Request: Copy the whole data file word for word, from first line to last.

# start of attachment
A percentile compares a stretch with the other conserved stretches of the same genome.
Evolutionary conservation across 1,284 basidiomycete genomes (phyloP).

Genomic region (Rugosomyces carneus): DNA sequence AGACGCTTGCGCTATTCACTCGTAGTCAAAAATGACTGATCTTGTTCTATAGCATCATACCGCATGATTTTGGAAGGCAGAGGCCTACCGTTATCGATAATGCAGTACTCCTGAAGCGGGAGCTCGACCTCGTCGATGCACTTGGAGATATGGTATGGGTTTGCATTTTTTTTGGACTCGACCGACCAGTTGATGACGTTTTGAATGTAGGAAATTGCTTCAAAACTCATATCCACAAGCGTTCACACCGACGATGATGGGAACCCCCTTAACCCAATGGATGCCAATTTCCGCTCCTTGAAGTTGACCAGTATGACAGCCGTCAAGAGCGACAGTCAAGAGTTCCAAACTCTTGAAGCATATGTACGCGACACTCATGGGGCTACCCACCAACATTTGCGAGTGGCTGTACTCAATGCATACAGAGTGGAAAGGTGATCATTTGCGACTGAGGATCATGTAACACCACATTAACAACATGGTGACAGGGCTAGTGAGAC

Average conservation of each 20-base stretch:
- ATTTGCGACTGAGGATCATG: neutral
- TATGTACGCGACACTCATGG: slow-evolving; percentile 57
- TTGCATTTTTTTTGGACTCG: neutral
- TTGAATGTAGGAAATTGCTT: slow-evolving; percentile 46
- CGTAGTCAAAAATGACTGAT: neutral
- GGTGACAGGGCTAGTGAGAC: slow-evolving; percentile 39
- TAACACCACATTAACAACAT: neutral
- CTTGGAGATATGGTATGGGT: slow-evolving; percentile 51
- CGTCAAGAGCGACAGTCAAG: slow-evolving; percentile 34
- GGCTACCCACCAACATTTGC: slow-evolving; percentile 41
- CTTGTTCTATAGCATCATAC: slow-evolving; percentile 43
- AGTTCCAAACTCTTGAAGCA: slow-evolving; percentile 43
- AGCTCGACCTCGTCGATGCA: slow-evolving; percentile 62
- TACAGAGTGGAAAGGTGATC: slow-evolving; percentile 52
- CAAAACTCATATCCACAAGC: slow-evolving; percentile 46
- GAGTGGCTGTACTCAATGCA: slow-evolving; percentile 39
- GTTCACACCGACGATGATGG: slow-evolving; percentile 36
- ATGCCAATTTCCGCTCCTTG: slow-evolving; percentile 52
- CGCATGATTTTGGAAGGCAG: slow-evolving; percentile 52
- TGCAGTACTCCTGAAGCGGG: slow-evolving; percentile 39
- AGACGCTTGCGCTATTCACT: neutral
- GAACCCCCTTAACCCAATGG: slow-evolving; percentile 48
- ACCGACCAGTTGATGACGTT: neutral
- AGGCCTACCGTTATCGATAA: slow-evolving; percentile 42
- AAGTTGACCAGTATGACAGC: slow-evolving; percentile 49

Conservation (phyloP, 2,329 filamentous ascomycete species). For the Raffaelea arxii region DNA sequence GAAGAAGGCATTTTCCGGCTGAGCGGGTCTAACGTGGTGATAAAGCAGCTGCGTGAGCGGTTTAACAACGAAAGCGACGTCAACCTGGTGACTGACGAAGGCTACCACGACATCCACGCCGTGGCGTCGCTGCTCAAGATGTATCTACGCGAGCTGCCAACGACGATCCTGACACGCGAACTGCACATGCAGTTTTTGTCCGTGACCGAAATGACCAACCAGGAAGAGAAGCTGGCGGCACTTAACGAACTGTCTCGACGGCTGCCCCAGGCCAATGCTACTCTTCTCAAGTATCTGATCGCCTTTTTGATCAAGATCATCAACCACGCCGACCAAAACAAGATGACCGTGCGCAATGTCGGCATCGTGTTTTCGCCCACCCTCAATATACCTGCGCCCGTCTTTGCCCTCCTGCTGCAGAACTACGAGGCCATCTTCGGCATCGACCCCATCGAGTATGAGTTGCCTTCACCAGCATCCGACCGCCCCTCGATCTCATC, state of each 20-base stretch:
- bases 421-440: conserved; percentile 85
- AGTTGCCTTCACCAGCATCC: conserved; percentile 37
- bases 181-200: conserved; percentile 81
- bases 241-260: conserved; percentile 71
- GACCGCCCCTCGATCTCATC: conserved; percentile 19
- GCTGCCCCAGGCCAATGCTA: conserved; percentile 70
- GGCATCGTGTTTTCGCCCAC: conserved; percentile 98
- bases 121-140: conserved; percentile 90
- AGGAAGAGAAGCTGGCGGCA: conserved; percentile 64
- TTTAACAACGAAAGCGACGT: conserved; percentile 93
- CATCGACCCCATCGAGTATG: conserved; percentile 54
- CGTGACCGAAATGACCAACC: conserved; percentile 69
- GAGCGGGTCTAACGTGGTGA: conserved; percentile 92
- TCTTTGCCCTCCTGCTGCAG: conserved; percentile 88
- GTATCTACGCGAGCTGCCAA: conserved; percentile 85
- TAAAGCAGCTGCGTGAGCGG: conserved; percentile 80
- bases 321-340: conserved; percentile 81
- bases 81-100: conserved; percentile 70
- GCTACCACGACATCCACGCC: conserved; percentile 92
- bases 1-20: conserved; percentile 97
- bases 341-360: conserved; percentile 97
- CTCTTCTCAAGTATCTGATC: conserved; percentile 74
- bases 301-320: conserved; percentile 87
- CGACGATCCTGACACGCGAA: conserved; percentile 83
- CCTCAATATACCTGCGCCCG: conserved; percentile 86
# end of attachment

A percentile compares a stretch with the other conserved stretches of the same genome.
Evolutionary conservation across 1,284 basidiomycete genomes (phyloP).

Genomic region (Rugosomyces carneus): DNA sequence AGACGCTTGCGCTATTCACTCGTAGTCAAAAATGACTGATCTTGTTCTATAGCATCATACCGCATGATTTTGGAAGGCAGAGGCCTACCGTTATCGATAATGCAGTACTCCTGAAGCGGGAGCTCGACCTCGTCGATGCACTTGGAGATATGGTATGGGTTTGCATTTTTTTTGGACTCGACCGACCAGTTGATGACGTTTTGAATGTAGGAAATTGCTTCAAAACTCATATCCACAAGCGTTCACACCGACGATGATGGGAACCCCCTTAACCCAATGGATGCCAATTTCCGCTCCTTGAAGTTGACCAGTATGACAGCCGTCAAGAGCGACAGTCAAGAGTTCCAAACTCTTGAAGCATATGTACGCGACACTCATGGGGCTACCCACCAACATTTGCGAGTGGCTGTACTCAATGCATACAGAGTGGAAAGGTGATCATTTGCGACTGAGGATCATGTAACACCACATTAACAACATGGTGACAGGGCTAGTGAGAC

Average conservation of each 20-base stretch:
- ATTTGCGACTGAGGATCATG: neutral
- TATGTACGCGACACTCATGG: slow-evolving; percentile 57
- TTGCATTTTTTTTGGACTCG: neutral
- TTGAATGTAGGAAATTGCTT: slow-evolving; percentile 46
- CGTAGTCAAAAATGACTGAT: neutral
- GGTGACAGGGCTAGTGAGAC: slow-evolving; percentile 39
- TAACACCACATTAACAACAT: neutral
- CTTGGAGATATGGTATGGGT: slow-evolving; percentile 51
- CGTCAAGAGCGACAGTCAAG: slow-evolving; percentile 34
- GGCTACCCACCAACATTTGC: slow-evolving; percentile 41
- CTTGTTCTATAGCATCATAC: slow-evolving; percentile 43
- AGTTCCAAACTCTTGAAGCA: slow-evolving; percentile 43
- AGCTCGACCTCGTCGATGCA: slow-evolving; percentile 62
- TACAGAGTGGAAAGGTGATC: slow-evolving; percentile 52
- CAAAACTCATATCCACAAGC: slow-evolving; percentile 46
- GAGTGGCTGTACTCAATGCA: slow-evolving; percentile 39
- GTTCACACCGACGATGATGG: slow-evolving; percentile 36
- ATGCCAATTTCCGCTCCTTG: slow-evolving; percentile 52
- CGCATGATTTTGGAAGGCAG: slow-evolving; percentile 52
- TGCAGTACTCCTGAAGCGGG: slow-evolving; percentile 39
- AGACGCTTGCGCTATTCACT: neutral
- GAACCCCCTTAACCCAATGG: slow-evolving; percentile 48
- ACCGACCAGTTGATGACGTT: neutral
- AGGCCTACCGTTATCGATAA: slow-evolving; percentile 42
- AAGTTGACCAGTATGACAGC: slow-evolving; percentile 49

Conservation (phyloP, 2,329 filamentous ascomycete species). For the Raffaelea arxii region DNA sequence GAAGAAGGCATTTTCCGGCTGAGCGGGTCTAACGTGGTGATAAAGCAGCTGCGTGAGCGGTTTAACAACGAAAGCGACGTCAACCTGGTGACTGACGAAGGCTACCACGACATCCACGCCGTGGCGTCGCTGCTCAAGATGTATCTACGCGAGCTGCCAACGACGATCCTGACACGCGAACTGCACATGCAGTTTTTGTCCGTGACCGAAATGACCAACCAGGAAGAGAAGCTGGCGGCACTTAACGAACTGTCTCGACGGCTGCCCCAGGCCAATGCTACTCTTCTCAAGTATCTGATCGCCTTTTTGATCAAGATCATCAACCACGCCGACCAAAACAAGATGACCGTGCGCAATGTCGGCATCGTGTTTTCGCCCACCCTCAATATACCTGCGCCCGTCTTTGCCCTCCTGCTGCAGAACTACGAGGCCATCTTCGGCATCGACCCCATCGAGTATGAGTTGCCTTCACCAGCATCCGACCGCCCCTCGATCTCATC, state of each 20-base stretch:
- bases 421-440: conserved; percentile 85
- AGTTGCCTTCACCAGCATCC: conserved; percentile 37
- bases 181-200: conserved; percentile 81
- bases 241-260: conserved; percentile 71
- GACCGCCCCTCGATCTCATC: conserved; percentile 19
- GCTGCCCCAGGCCAATGCTA: conserved; percentile 70
- GGCATCGTGTTTTCGCCCAC: conserved; percentile 98
- bases 121-140: conserved; percentile 90
- AGGAAGAGAAGCTGGCGGCA: conserved; percentile 64
- TTTAACAACGAAAGCGACGT: conserved; percentile 93
- CATCGACCCCATCGAGTATG: conserved; percentile 54
- CGTGACCGAAATGACCAACC: conserved; percentile 69
- GAGCGGGTCTAACGTGGTGA: conserved; percentile 92
- TCTTTGCCCTCCTGCTGCAG: conserved; percentile 88
- GTATCTACGCGAGCTGCCAA: conserved; percentile 85
- TAAAGCAGCTGCGTGAGCGG: conserved; percentile 80
- bases 321-340: conserved; percentile 81
- bases 81-100: conserved; percentile 70
- GCTACCACGACATCCACGCC: conserved; percentile 92
- bases 1-20: conserved; percentile 97
- bases 341-360: conserved; percentile 97
- CTCTTCTCAAGTATCTGATC: conserved; percentile 74
- bases 301-320: conserved; percentile 87
- CGACGATCCTGACACGCGAA: conserved; percentile 83
- CCTCAATATACCTGCGCCCG: conserved; percentile 86